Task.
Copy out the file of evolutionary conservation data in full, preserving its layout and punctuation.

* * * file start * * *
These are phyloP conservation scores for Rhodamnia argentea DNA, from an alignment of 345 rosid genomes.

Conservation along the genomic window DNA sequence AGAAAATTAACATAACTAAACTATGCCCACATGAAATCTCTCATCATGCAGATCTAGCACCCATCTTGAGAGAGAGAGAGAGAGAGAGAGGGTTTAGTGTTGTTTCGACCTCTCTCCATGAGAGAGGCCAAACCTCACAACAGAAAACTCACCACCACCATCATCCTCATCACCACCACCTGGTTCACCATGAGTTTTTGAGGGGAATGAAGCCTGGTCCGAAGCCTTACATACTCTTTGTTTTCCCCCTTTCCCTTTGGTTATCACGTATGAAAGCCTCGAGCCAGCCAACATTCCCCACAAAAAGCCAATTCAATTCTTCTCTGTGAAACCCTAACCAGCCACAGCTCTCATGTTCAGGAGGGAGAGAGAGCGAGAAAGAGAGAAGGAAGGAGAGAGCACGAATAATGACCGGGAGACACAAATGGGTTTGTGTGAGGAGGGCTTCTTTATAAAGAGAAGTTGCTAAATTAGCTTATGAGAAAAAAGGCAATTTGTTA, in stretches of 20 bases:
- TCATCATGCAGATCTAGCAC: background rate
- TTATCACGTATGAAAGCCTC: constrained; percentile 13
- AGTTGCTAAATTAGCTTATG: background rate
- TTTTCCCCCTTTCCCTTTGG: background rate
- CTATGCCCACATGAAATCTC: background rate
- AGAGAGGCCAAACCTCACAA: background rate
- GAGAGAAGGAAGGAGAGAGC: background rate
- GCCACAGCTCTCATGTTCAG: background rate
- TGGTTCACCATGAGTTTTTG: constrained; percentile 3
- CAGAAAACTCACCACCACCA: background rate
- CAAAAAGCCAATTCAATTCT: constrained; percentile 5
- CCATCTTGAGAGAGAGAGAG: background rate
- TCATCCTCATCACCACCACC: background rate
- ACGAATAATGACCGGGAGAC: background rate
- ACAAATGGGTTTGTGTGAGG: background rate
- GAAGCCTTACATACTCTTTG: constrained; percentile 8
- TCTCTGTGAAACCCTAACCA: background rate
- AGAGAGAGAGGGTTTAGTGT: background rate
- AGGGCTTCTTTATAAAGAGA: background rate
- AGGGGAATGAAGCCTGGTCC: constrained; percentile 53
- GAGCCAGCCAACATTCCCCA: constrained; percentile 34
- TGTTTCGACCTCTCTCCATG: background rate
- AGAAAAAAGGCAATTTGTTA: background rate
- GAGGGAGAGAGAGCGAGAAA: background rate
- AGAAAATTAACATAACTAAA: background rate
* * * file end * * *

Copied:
These are phyloP conservation scores for Rhodamnia argentea DNA, from an alignment of 345 rosid genomes.

Conservation along the genomic window DNA sequence AGAAAATTAACATAACTAAACTATGCCCACATGAAATCTCTCATCATGCAGATCTAGCACCCATCTTGAGAGAGAGAGAGAGAGAGAGAGGGTTTAGTGTTGTTTCGACCTCTCTCCATGAGAGAGGCCAAACCTCACAACAGAAAACTCACCACCACCATCATCCTCATCACCACCACCTGGTTCACCATGAGTTTTTGAGGGGAATGAAGCCTGGTCCGAAGCCTTACATACTCTTTGTTTTCCCCCTTTCCCTTTGGTTATCACGTATGAAAGCCTCGAGCCAGCCAACATTCCCCACAAAAAGCCAATTCAATTCTTCTCTGTGAAACCCTAACCAGCCACAGCTCTCATGTTCAGGAGGGAGAGAGAGCGAGAAAGAGAGAAGGAAGGAGAGAGCACGAATAATGACCGGGAGACACAAATGGGTTTGTGTGAGGAGGGCTTCTTTATAAAGAGAAGTTGCTAAATTAGCTTATGAGAAAAAAGGCAATTTGTTA, in stretches of 20 bases:
- TCATCATGCAGATCTAGCAC: background rate
- TTATCACGTATGAAAGCCTC: constrained; percentile 13
- AGTTGCTAAATTAGCTTATG: background rate
- TTTTCCCCCTTTCCCTTTGG: background rate
- CTATGCCCACATGAAATCTC: background rate
- AGAGAGGCCAAACCTCACAA: background rate
- GAGAGAAGGAAGGAGAGAGC: background rate
- GCCACAGCTCTCATGTTCAG: background rate
- TGGTTCACCATGAGTTTTTG: constrained; percentile 3
- CAGAAAACTCACCACCACCA: background rate
- CAAAAAGCCAATTCAATTCT: constrained; percentile 5
- CCATCTTGAGAGAGAGAGAG: background rate
- TCATCCTCATCACCACCACC: background rate
- ACGAATAATGACCGGGAGAC: background rate
- ACAAATGGGTTTGTGTGAGG: background rate
- GAAGCCTTACATACTCTTTG: constrained; percentile 8
- TCTCTGTGAAACCCTAACCA: background rate
- AGAGAGAGAGGGTTTAGTGT: background rate
- AGGGCTTCTTTATAAAGAGA: background rate
- AGGGGAATGAAGCCTGGTCC: constrained; percentile 53
- GAGCCAGCCAACATTCCCCA: constrained; percentile 34
- TGTTTCGACCTCTCTCCATG: background rate
- AGAAAAAAGGCAATTTGTTA: background rate
- GAGGGAGAGAGAGCGAGAAA: background rate
- AGAAAATTAACATAACTAAA: background rate